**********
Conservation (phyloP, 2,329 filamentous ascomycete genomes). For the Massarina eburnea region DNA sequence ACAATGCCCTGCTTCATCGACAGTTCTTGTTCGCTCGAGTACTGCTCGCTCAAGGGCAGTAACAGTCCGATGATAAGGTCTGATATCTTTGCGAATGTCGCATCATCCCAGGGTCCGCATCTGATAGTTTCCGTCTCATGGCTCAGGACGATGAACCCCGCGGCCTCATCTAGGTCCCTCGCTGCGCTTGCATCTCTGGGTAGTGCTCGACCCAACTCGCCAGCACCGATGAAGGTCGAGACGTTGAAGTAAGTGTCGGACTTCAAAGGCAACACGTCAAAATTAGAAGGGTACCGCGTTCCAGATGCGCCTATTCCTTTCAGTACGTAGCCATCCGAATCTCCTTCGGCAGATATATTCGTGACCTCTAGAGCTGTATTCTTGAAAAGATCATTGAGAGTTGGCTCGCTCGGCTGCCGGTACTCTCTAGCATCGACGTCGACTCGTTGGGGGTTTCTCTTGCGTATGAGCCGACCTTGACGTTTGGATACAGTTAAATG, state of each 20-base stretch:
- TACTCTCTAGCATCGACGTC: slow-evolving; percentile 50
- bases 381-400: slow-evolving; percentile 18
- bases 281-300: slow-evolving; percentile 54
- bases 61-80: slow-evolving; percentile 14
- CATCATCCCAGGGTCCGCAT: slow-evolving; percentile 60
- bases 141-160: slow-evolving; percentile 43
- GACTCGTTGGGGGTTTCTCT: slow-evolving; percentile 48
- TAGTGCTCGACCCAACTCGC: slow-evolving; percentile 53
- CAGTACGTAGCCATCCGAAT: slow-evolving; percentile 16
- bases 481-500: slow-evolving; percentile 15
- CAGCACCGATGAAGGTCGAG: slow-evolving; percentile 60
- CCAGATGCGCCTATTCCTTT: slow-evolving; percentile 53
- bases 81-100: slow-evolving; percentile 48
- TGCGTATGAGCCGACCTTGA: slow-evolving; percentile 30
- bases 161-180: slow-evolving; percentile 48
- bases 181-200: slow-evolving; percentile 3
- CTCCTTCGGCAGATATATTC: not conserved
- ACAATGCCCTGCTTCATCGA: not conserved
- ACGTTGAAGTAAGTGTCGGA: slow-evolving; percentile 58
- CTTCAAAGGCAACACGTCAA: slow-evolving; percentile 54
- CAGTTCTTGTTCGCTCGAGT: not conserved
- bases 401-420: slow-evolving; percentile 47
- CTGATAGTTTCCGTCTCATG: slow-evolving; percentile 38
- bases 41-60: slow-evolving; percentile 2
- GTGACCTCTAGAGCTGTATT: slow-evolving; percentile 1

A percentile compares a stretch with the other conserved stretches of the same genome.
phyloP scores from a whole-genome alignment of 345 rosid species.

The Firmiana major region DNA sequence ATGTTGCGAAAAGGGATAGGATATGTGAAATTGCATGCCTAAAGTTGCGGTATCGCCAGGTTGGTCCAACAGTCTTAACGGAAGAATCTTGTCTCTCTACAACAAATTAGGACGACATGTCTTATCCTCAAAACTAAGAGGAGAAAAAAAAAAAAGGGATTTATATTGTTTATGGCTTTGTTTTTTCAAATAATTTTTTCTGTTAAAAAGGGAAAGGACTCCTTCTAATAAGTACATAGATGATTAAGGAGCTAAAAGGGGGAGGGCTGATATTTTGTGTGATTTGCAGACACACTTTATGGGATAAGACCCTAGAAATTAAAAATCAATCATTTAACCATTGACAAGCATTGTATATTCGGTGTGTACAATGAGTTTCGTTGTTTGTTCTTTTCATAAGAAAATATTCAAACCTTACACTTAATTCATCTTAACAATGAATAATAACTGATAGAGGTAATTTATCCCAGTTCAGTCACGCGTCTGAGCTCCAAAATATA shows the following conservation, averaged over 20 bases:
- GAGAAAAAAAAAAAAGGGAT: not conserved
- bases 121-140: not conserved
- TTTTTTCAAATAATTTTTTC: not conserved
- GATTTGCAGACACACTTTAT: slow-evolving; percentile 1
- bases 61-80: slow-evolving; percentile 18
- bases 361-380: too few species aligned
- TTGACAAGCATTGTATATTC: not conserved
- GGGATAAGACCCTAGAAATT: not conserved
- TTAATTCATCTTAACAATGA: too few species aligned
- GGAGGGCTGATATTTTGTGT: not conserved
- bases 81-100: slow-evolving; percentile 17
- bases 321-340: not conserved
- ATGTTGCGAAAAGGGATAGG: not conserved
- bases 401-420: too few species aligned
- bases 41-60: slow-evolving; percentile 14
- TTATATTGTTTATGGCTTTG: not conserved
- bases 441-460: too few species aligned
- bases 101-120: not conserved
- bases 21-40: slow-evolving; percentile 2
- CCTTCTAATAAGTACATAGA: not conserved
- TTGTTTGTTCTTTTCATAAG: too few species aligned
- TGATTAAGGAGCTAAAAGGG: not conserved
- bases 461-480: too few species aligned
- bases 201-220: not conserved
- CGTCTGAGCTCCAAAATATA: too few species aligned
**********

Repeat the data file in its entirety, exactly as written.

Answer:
Conservation (phyloP, 2,329 filamentous ascomycete genomes). For the Massarina eburnea region DNA sequence ACAATGCCCTGCTTCATCGACAGTTCTTGTTCGCTCGAGTACTGCTCGCTCAAGGGCAGTAACAGTCCGATGATAAGGTCTGATATCTTTGCGAATGTCGCATCATCCCAGGGTCCGCATCTGATAGTTTCCGTCTCATGGCTCAGGACGATGAACCCCGCGGCCTCATCTAGGTCCCTCGCTGCGCTTGCATCTCTGGGTAGTGCTCGACCCAACTCGCCAGCACCGATGAAGGTCGAGACGTTGAAGTAAGTGTCGGACTTCAAAGGCAACACGTCAAAATTAGAAGGGTACCGCGTTCCAGATGCGCCTATTCCTTTCAGTACGTAGCCATCCGAATCTCCTTCGGCAGATATATTCGTGACCTCTAGAGCTGTATTCTTGAAAAGATCATTGAGAGTTGGCTCGCTCGGCTGCCGGTACTCTCTAGCATCGACGTCGACTCGTTGGGGGTTTCTCTTGCGTATGAGCCGACCTTGACGTTTGGATACAGTTAAATG, state of each 20-base stretch:
- TACTCTCTAGCATCGACGTC: slow-evolving; percentile 50
- bases 381-400: slow-evolving; percentile 18
- bases 281-300: slow-evolving; percentile 54
- bases 61-80: slow-evolving; percentile 14
- CATCATCCCAGGGTCCGCAT: slow-evolving; percentile 60
- bases 141-160: slow-evolving; percentile 43
- GACTCGTTGGGGGTTTCTCT: slow-evolving; percentile 48
- TAGTGCTCGACCCAACTCGC: slow-evolving; percentile 53
- CAGTACGTAGCCATCCGAAT: slow-evolving; percentile 16
- bases 481-500: slow-evolving; percentile 15
- CAGCACCGATGAAGGTCGAG: slow-evolving; percentile 60
- CCAGATGCGCCTATTCCTTT: slow-evolving; percentile 53
- bases 81-100: slow-evolving; percentile 48
- TGCGTATGAGCCGACCTTGA: slow-evolving; percentile 30
- bases 161-180: slow-evolving; percentile 48
- bases 181-200: slow-evolving; percentile 3
- CTCCTTCGGCAGATATATTC: not conserved
- ACAATGCCCTGCTTCATCGA: not conserved
- ACGTTGAAGTAAGTGTCGGA: slow-evolving; percentile 58
- CTTCAAAGGCAACACGTCAA: slow-evolving; percentile 54
- CAGTTCTTGTTCGCTCGAGT: not conserved
- bases 401-420: slow-evolving; percentile 47
- CTGATAGTTTCCGTCTCATG: slow-evolving; percentile 38
- bases 41-60: slow-evolving; percentile 2
- GTGACCTCTAGAGCTGTATT: slow-evolving; percentile 1

A percentile compares a stretch with the other conserved stretches of the same genome.
phyloP scores from a whole-genome alignment of 345 rosid species.

The Firmiana major region DNA sequence ATGTTGCGAAAAGGGATAGGATATGTGAAATTGCATGCCTAAAGTTGCGGTATCGCCAGGTTGGTCCAACAGTCTTAACGGAAGAATCTTGTCTCTCTACAACAAATTAGGACGACATGTCTTATCCTCAAAACTAAGAGGAGAAAAAAAAAAAAGGGATTTATATTGTTTATGGCTTTGTTTTTTCAAATAATTTTTTCTGTTAAAAAGGGAAAGGACTCCTTCTAATAAGTACATAGATGATTAAGGAGCTAAAAGGGGGAGGGCTGATATTTTGTGTGATTTGCAGACACACTTTATGGGATAAGACCCTAGAAATTAAAAATCAATCATTTAACCATTGACAAGCATTGTATATTCGGTGTGTACAATGAGTTTCGTTGTTTGTTCTTTTCATAAGAAAATATTCAAACCTTACACTTAATTCATCTTAACAATGAATAATAACTGATAGAGGTAATTTATCCCAGTTCAGTCACGCGTCTGAGCTCCAAAATATA shows the following conservation, averaged over 20 bases:
- GAGAAAAAAAAAAAAGGGAT: not conserved
- bases 121-140: not conserved
- TTTTTTCAAATAATTTTTTC: not conserved
- GATTTGCAGACACACTTTAT: slow-evolving; percentile 1
- bases 61-80: slow-evolving; percentile 18
- bases 361-380: too few species aligned
- TTGACAAGCATTGTATATTC: not conserved
- GGGATAAGACCCTAGAAATT: not conserved
- TTAATTCATCTTAACAATGA: too few species aligned
- GGAGGGCTGATATTTTGTGT: not conserved
- bases 81-100: slow-evolving; percentile 17
- bases 321-340: not conserved
- ATGTTGCGAAAAGGGATAGG: not conserved
- bases 401-420: too few species aligned
- bases 41-60: slow-evolving; percentile 14
- TTATATTGTTTATGGCTTTG: not conserved
- bases 441-460: too few species aligned
- bases 101-120: not conserved
- bases 21-40: slow-evolving; percentile 2
- CCTTCTAATAAGTACATAGA: not conserved
- TTGTTTGTTCTTTTCATAAG: too few species aligned
- TGATTAAGGAGCTAAAAGGG: not conserved
- bases 461-480: too few species aligned
- bases 201-220: not conserved
- CGTCTGAGCTCCAAAATATA: too few species aligned